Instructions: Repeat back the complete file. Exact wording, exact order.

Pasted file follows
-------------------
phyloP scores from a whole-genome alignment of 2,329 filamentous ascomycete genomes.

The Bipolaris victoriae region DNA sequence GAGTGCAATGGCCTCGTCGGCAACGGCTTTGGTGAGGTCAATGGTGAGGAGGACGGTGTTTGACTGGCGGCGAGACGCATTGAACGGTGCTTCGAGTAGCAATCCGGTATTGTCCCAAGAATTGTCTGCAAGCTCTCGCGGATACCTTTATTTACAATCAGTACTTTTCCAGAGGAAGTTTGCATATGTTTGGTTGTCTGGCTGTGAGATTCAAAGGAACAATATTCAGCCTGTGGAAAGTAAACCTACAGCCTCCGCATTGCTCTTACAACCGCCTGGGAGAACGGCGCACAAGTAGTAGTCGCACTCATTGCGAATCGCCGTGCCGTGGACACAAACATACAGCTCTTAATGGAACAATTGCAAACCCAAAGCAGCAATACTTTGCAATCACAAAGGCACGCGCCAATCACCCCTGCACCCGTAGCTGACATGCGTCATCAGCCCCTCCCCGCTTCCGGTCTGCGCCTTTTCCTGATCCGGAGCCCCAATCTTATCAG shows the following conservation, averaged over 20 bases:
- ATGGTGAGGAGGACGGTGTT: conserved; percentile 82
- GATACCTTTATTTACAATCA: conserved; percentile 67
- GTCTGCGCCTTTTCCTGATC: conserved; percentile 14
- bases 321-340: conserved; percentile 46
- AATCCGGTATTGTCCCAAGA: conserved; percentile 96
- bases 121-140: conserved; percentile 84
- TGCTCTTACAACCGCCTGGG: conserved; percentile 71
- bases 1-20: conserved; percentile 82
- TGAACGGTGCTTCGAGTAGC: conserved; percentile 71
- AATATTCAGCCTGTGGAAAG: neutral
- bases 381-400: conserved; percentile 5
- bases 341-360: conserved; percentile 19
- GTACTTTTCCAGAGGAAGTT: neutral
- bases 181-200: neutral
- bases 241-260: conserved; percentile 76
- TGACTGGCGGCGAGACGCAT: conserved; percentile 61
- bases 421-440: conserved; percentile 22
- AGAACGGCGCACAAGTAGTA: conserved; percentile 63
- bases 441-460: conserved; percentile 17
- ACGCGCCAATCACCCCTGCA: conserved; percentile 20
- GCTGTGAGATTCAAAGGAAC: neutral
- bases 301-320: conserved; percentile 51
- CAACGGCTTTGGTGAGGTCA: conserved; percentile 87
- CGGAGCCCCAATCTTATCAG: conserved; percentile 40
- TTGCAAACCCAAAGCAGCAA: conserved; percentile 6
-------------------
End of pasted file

phyloP scores from a whole-genome alignment of 2,329 filamentous ascomycete genomes.

The Bipolaris victoriae region DNA sequence GAGTGCAATGGCCTCGTCGGCAACGGCTTTGGTGAGGTCAATGGTGAGGAGGACGGTGTTTGACTGGCGGCGAGACGCATTGAACGGTGCTTCGAGTAGCAATCCGGTATTGTCCCAAGAATTGTCTGCAAGCTCTCGCGGATACCTTTATTTACAATCAGTACTTTTCCAGAGGAAGTTTGCATATGTTTGGTTGTCTGGCTGTGAGATTCAAAGGAACAATATTCAGCCTGTGGAAAGTAAACCTACAGCCTCCGCATTGCTCTTACAACCGCCTGGGAGAACGGCGCACAAGTAGTAGTCGCACTCATTGCGAATCGCCGTGCCGTGGACACAAACATACAGCTCTTAATGGAACAATTGCAAACCCAAAGCAGCAATACTTTGCAATCACAAAGGCACGCGCCAATCACCCCTGCACCCGTAGCTGACATGCGTCATCAGCCCCTCCCCGCTTCCGGTCTGCGCCTTTTCCTGATCCGGAGCCCCAATCTTATCAG shows the following conservation, averaged over 20 bases:
- ATGGTGAGGAGGACGGTGTT: conserved; percentile 82
- GATACCTTTATTTACAATCA: conserved; percentile 67
- GTCTGCGCCTTTTCCTGATC: conserved; percentile 14
- bases 321-340: conserved; percentile 46
- AATCCGGTATTGTCCCAAGA: conserved; percentile 96
- bases 121-140: conserved; percentile 84
- TGCTCTTACAACCGCCTGGG: conserved; percentile 71
- bases 1-20: conserved; percentile 82
- TGAACGGTGCTTCGAGTAGC: conserved; percentile 71
- AATATTCAGCCTGTGGAAAG: neutral
- bases 381-400: conserved; percentile 5
- bases 341-360: conserved; percentile 19
- GTACTTTTCCAGAGGAAGTT: neutral
- bases 181-200: neutral
- bases 241-260: conserved; percentile 76
- TGACTGGCGGCGAGACGCAT: conserved; percentile 61
- bases 421-440: conserved; percentile 22
- AGAACGGCGCACAAGTAGTA: conserved; percentile 63
- bases 441-460: conserved; percentile 17
- ACGCGCCAATCACCCCTGCA: conserved; percentile 20
- GCTGTGAGATTCAAAGGAAC: neutral
- bases 301-320: conserved; percentile 51
- CAACGGCTTTGGTGAGGTCA: conserved; percentile 87
- CGGAGCCCCAATCTTATCAG: conserved; percentile 40
- TTGCAAACCCAAAGCAGCAA: conserved; percentile 6